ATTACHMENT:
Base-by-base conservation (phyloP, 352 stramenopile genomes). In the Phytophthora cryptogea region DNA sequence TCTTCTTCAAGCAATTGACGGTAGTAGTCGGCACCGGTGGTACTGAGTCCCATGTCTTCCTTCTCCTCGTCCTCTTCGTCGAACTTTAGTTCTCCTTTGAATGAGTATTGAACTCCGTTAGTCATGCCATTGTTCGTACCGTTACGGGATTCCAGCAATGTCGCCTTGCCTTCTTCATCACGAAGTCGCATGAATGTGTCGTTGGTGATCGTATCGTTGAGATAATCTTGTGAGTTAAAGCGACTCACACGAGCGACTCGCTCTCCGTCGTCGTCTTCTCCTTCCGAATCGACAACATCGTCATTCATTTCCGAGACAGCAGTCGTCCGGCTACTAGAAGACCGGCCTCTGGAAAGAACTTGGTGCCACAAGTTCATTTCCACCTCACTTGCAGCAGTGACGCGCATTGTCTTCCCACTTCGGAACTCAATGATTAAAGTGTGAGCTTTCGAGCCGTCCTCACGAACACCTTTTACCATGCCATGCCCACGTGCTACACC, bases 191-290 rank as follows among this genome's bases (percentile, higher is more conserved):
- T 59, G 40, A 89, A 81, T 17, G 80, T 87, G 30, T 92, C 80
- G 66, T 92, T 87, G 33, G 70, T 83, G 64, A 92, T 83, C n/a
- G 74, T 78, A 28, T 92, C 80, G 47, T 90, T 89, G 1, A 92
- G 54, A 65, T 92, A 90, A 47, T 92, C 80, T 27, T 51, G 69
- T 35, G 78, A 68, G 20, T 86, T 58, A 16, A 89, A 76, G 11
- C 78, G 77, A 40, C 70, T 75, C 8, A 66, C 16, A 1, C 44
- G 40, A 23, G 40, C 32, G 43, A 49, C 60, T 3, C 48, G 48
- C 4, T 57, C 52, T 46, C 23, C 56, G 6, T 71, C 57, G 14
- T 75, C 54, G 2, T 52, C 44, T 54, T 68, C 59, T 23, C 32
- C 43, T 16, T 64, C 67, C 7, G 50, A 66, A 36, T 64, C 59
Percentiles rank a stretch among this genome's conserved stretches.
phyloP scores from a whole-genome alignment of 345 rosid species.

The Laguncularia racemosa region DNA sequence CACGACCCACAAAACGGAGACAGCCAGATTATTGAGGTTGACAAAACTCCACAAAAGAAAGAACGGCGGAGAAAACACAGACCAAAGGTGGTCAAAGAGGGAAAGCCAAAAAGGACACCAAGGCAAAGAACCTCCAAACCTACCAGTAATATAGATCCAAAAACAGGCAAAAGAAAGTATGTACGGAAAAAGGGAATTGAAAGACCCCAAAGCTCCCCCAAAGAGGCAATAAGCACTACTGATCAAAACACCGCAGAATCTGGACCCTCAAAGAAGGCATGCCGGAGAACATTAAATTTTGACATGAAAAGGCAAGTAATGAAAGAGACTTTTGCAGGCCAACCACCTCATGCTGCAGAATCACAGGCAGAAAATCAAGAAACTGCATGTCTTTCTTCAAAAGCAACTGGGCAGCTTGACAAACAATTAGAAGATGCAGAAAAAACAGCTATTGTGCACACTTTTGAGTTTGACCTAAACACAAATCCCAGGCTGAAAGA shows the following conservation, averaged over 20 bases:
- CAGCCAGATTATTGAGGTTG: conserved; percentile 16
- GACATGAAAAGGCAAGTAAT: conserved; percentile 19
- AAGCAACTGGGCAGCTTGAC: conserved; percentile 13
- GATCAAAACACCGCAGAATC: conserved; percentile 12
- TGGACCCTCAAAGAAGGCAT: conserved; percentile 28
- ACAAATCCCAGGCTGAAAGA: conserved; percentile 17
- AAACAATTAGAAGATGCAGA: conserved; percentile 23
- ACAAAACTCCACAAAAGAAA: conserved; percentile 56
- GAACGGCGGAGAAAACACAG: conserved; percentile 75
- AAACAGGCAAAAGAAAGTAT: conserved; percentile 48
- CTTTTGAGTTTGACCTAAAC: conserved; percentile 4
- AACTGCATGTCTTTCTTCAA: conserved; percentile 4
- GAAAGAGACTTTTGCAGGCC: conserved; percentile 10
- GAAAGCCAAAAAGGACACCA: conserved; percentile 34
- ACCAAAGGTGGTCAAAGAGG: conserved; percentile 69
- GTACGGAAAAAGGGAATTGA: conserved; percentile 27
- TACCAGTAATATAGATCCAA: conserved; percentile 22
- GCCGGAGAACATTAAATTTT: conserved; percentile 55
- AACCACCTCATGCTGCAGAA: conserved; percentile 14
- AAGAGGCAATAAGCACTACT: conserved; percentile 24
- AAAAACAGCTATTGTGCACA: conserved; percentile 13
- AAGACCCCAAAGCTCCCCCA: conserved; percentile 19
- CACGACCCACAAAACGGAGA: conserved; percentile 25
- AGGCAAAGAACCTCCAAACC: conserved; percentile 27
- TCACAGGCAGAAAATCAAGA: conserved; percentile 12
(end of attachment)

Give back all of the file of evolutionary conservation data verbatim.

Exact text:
Base-by-base conservation (phyloP, 352 stramenopile genomes). In the Phytophthora cryptogea region DNA sequence TCTTCTTCAAGCAATTGACGGTAGTAGTCGGCACCGGTGGTACTGAGTCCCATGTCTTCCTTCTCCTCGTCCTCTTCGTCGAACTTTAGTTCTCCTTTGAATGAGTATTGAACTCCGTTAGTCATGCCATTGTTCGTACCGTTACGGGATTCCAGCAATGTCGCCTTGCCTTCTTCATCACGAAGTCGCATGAATGTGTCGTTGGTGATCGTATCGTTGAGATAATCTTGTGAGTTAAAGCGACTCACACGAGCGACTCGCTCTCCGTCGTCGTCTTCTCCTTCCGAATCGACAACATCGTCATTCATTTCCGAGACAGCAGTCGTCCGGCTACTAGAAGACCGGCCTCTGGAAAGAACTTGGTGCCACAAGTTCATTTCCACCTCACTTGCAGCAGTGACGCGCATTGTCTTCCCACTTCGGAACTCAATGATTAAAGTGTGAGCTTTCGAGCCGTCCTCACGAACACCTTTTACCATGCCATGCCCACGTGCTACACC, bases 191-290 rank as follows among this genome's bases (percentile, higher is more conserved):
- T 59, G 40, A 89, A 81, T 17, G 80, T 87, G 30, T 92, C 80
- G 66, T 92, T 87, G 33, G 70, T 83, G 64, A 92, T 83, C n/a
- G 74, T 78, A 28, T 92, C 80, G 47, T 90, T 89, G 1, A 92
- G 54, A 65, T 92, A 90, A 47, T 92, C 80, T 27, T 51, G 69
- T 35, G 78, A 68, G 20, T 86, T 58, A 16, A 89, A 76, G 11
- C 78, G 77, A 40, C 70, T 75, C 8, A 66, C 16, A 1, C 44
- G 40, A 23, G 40, C 32, G 43, A 49, C 60, T 3, C 48, G 48
- C 4, T 57, C 52, T 46, C 23, C 56, G 6, T 71, C 57, G 14
- T 75, C 54, G 2, T 52, C 44, T 54, T 68, C 59, T 23, C 32
- C 43, T 16, T 64, C 67, C 7, G 50, A 66, A 36, T 64, C 59
Percentiles rank a stretch among this genome's conserved stretches.
phyloP scores from a whole-genome alignment of 345 rosid species.

The Laguncularia racemosa region DNA sequence CACGACCCACAAAACGGAGACAGCCAGATTATTGAGGTTGACAAAACTCCACAAAAGAAAGAACGGCGGAGAAAACACAGACCAAAGGTGGTCAAAGAGGGAAAGCCAAAAAGGACACCAAGGCAAAGAACCTCCAAACCTACCAGTAATATAGATCCAAAAACAGGCAAAAGAAAGTATGTACGGAAAAAGGGAATTGAAAGACCCCAAAGCTCCCCCAAAGAGGCAATAAGCACTACTGATCAAAACACCGCAGAATCTGGACCCTCAAAGAAGGCATGCCGGAGAACATTAAATTTTGACATGAAAAGGCAAGTAATGAAAGAGACTTTTGCAGGCCAACCACCTCATGCTGCAGAATCACAGGCAGAAAATCAAGAAACTGCATGTCTTTCTTCAAAAGCAACTGGGCAGCTTGACAAACAATTAGAAGATGCAGAAAAAACAGCTATTGTGCACACTTTTGAGTTTGACCTAAACACAAATCCCAGGCTGAAAGA shows the following conservation, averaged over 20 bases:
- CAGCCAGATTATTGAGGTTG: conserved; percentile 16
- GACATGAAAAGGCAAGTAAT: conserved; percentile 19
- AAGCAACTGGGCAGCTTGAC: conserved; percentile 13
- GATCAAAACACCGCAGAATC: conserved; percentile 12
- TGGACCCTCAAAGAAGGCAT: conserved; percentile 28
- ACAAATCCCAGGCTGAAAGA: conserved; percentile 17
- AAACAATTAGAAGATGCAGA: conserved; percentile 23
- ACAAAACTCCACAAAAGAAA: conserved; percentile 56
- GAACGGCGGAGAAAACACAG: conserved; percentile 75
- AAACAGGCAAAAGAAAGTAT: conserved; percentile 48
- CTTTTGAGTTTGACCTAAAC: conserved; percentile 4
- AACTGCATGTCTTTCTTCAA: conserved; percentile 4
- GAAAGAGACTTTTGCAGGCC: conserved; percentile 10
- GAAAGCCAAAAAGGACACCA: conserved; percentile 34
- ACCAAAGGTGGTCAAAGAGG: conserved; percentile 69
- GTACGGAAAAAGGGAATTGA: conserved; percentile 27
- TACCAGTAATATAGATCCAA: conserved; percentile 22
- GCCGGAGAACATTAAATTTT: conserved; percentile 55
- AACCACCTCATGCTGCAGAA: conserved; percentile 14
- AAGAGGCAATAAGCACTACT: conserved; percentile 24
- AAAAACAGCTATTGTGCACA: conserved; percentile 13
- AAGACCCCAAAGCTCCCCCA: conserved; percentile 19
- CACGACCCACAAAACGGAGA: conserved; percentile 25
- AGGCAAAGAACCTCCAAACC: conserved; percentile 27
- TCACAGGCAGAAAATCAAGA: conserved; percentile 12